February 12, 2021

C-Suite, Industry News

The Changing Role of HR: Leading People into the Unchartered Future

Mary Dickerson shares her key priorities as Radian’s new Chief People Officer, what's on the horizon for Radian, and how the role of human resources (HR) professionals has changed over time. 


Since moving to a virtual environment in response to the COVID-19 pandemic, Radian has onboarded over 540 new employees. As one of those employees who has joined the company virtually, how has that affected your experience?

Mary: After going through the entire recruitment and onboarding process remotely, I found that incredible connections and trust can be built virtually. Collaboration tools make it easy to meet and learn from people—everyone at Radian has been extremely welcoming and gracious with their time. With high employee engagement scores, it is no surprise to see folks are very proud of the strong culture and values at Radian.

I’ve even realized a few unexpected benefits to being a virtual new hire. First, I don’t get lost at the office!  I don’t have to worry about finding my way around the office or walking into the wrong meeting. Another perk is that it is easy to remember everyone’s name during a video meeting since it is right at the bottom of the screen—which is hugely helpful when you are meeting dozens of new people each day. What I do miss about being in-person is the opportunity to casually bump into people and hear what they are thinking and feeling. That informal feedback loop is incredibly valuable to me as Chief People Officer, so I have to make a concerted effort to create those casual conversations.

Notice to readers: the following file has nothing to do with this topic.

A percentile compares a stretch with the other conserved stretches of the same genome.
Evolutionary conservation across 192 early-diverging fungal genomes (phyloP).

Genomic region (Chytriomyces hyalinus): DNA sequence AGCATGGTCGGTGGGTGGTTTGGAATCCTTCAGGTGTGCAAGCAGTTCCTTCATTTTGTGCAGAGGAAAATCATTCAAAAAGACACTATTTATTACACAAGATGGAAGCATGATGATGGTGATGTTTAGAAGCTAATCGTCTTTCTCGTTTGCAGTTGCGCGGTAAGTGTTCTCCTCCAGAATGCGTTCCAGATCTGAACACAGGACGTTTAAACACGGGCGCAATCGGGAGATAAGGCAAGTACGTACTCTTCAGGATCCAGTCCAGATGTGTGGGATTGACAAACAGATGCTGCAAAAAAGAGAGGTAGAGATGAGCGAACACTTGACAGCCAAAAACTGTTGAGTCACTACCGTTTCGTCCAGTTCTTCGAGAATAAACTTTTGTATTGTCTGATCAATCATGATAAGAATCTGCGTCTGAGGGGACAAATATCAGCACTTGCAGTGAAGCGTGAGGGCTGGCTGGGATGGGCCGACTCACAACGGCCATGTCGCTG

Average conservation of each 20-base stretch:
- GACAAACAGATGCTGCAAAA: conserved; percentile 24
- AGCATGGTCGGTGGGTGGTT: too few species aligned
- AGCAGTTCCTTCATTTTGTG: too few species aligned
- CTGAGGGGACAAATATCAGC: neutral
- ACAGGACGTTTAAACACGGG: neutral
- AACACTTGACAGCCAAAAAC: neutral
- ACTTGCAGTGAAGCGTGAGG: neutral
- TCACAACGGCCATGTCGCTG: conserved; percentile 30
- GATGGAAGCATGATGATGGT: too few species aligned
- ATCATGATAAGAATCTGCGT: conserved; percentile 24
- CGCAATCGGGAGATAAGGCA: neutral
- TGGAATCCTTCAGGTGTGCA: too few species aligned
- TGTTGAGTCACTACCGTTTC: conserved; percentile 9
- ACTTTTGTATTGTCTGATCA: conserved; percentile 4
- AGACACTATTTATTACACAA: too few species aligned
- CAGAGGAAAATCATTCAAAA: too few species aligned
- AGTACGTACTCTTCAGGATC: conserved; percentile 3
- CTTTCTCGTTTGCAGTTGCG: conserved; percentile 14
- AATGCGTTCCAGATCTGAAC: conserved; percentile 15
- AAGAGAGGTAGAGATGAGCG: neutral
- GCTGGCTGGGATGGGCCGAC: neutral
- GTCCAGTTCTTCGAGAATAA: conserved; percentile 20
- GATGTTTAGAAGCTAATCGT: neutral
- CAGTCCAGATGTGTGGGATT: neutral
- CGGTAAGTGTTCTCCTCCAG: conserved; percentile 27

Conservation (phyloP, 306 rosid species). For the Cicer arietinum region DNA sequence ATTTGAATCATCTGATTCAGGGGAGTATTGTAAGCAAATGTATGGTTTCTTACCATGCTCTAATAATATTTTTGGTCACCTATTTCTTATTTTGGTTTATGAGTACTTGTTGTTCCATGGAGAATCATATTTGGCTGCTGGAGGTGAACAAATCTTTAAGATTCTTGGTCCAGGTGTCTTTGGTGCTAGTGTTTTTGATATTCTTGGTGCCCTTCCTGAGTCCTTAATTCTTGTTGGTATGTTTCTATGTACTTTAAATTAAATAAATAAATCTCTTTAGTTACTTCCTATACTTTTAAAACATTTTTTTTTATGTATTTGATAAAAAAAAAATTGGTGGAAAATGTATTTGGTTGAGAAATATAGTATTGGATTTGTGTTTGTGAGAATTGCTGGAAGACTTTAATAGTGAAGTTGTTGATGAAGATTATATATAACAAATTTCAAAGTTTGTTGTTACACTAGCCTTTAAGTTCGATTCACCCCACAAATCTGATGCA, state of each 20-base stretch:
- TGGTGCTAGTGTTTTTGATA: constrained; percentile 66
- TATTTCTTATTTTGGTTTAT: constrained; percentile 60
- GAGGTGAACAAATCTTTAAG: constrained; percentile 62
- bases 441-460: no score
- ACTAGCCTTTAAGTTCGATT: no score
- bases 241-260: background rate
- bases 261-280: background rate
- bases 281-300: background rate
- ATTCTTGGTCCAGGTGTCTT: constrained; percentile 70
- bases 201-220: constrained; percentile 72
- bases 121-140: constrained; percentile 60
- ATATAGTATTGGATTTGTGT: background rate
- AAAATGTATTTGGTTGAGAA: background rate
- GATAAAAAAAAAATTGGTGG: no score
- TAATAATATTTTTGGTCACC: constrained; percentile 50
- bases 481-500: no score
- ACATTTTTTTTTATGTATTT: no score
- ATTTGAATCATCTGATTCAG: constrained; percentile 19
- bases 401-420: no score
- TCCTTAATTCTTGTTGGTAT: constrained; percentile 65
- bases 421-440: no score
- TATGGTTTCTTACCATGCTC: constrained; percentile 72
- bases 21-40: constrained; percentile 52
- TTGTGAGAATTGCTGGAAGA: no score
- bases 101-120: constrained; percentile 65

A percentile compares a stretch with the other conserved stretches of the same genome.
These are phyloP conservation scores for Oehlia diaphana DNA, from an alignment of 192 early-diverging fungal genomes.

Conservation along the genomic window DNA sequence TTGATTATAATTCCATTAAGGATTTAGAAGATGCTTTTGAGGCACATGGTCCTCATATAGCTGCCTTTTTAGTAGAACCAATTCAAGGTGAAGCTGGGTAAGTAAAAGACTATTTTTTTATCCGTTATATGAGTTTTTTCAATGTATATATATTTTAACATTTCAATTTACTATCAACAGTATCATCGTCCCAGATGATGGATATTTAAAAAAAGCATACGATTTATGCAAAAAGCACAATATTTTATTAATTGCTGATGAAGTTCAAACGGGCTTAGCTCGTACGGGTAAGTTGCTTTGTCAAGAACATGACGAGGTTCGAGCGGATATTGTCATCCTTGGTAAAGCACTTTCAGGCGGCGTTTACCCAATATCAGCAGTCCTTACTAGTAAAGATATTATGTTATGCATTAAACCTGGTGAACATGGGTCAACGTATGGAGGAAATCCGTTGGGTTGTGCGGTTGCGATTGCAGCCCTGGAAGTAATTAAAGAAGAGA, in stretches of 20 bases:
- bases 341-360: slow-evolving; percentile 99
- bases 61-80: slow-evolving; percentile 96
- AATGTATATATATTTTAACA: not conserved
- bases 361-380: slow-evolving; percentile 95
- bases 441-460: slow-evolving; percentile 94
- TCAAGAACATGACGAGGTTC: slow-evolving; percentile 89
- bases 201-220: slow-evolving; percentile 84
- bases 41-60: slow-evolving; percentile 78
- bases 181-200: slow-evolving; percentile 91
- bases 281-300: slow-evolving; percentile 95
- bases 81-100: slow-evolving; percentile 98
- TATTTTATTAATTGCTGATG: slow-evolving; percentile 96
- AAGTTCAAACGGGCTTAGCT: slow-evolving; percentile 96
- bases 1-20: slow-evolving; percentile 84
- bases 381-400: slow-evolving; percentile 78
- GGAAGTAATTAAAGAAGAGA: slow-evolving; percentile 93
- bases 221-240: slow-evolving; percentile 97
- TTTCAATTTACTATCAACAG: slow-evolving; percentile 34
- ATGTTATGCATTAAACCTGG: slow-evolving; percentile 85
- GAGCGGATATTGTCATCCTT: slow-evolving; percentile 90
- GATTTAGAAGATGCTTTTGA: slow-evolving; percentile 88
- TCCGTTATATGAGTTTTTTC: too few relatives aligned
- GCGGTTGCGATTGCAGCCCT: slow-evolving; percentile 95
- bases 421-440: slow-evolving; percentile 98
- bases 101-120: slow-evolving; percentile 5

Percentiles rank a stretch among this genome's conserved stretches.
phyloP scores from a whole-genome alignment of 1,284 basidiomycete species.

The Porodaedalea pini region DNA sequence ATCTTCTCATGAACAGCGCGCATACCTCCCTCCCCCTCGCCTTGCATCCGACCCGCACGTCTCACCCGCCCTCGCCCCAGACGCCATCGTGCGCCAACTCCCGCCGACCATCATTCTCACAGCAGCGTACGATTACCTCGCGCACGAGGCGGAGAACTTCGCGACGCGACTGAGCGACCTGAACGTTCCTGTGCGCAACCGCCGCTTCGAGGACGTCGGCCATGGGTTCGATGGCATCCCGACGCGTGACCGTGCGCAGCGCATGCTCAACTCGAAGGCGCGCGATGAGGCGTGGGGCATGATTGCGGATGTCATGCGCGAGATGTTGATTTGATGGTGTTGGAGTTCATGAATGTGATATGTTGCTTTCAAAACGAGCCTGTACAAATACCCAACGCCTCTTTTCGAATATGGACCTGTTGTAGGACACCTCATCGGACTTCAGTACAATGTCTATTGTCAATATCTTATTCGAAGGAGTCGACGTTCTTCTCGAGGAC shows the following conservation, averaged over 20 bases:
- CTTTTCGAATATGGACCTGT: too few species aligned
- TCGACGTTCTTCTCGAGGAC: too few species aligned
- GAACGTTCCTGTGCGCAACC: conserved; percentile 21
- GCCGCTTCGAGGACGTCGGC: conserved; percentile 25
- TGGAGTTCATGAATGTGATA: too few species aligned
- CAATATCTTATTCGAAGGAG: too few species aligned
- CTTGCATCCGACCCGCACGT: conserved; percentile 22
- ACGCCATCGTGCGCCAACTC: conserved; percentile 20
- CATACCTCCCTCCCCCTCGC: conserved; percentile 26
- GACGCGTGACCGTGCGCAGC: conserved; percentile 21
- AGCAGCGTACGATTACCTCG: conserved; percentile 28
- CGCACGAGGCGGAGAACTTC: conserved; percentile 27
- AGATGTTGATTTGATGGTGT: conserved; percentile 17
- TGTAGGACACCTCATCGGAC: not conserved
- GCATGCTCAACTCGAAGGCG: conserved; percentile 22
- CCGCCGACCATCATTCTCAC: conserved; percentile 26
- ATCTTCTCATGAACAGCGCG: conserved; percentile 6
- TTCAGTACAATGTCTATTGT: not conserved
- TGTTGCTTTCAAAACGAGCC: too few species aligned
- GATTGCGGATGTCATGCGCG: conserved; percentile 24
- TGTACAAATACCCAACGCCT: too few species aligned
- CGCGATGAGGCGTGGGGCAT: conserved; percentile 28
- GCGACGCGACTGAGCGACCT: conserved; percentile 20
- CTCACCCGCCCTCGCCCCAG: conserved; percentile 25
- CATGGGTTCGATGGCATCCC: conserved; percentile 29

As a new leader at Radian, you bring a fresh perspective. What projects are top priority for you right now?

Mary: As a new leader coming into the organization, my key priorities are listening and learning. I am focused on getting to know the business, the people, and the urgent needs. I joined Radian at a challenging yet exciting time—we are navigating a pandemic that will forever change the work environment. I have jumped right into COVID-related priorities and supporting Radian’s Future Work Design efforts.

One of the exercises I am currently working on with my team is listening to various voices across the company. Our process includes interviewing senior leaders, conducting employee focus groups, assessing our Environmental, Social and Governance (ESG) priorities, surveying our employees, reviewing feedback in new hire and exit surveys, and reviewing best practices. All these important stakeholders and inflection points will help us define the type of employer Radian wants—and needs—to be to achieve our long-term success.


Radian was recently included on Bloomberg's Gender-Equality Index for the third year in a row. What are some of the ways an organization benefits from placing a high priority on inclusion and diversity? 

Mary: Bloomberg’s Gender-Equality Index (GEI) measures gender equality across five pillars: female leadership and talent pipeline, equal pay and gender pay parity, inclusive culture, sexual harassment policies and pro-women brand. Being recognized by the GEI three years in a row is a testament to Radian’s commitment to inclusion: heart and soul. In addition to gender-related metrics, we measure ourselves on cultivating a trusting environment where all ideas and employees are welcomed. Our internal mantra is “we are many, we are One Radian.”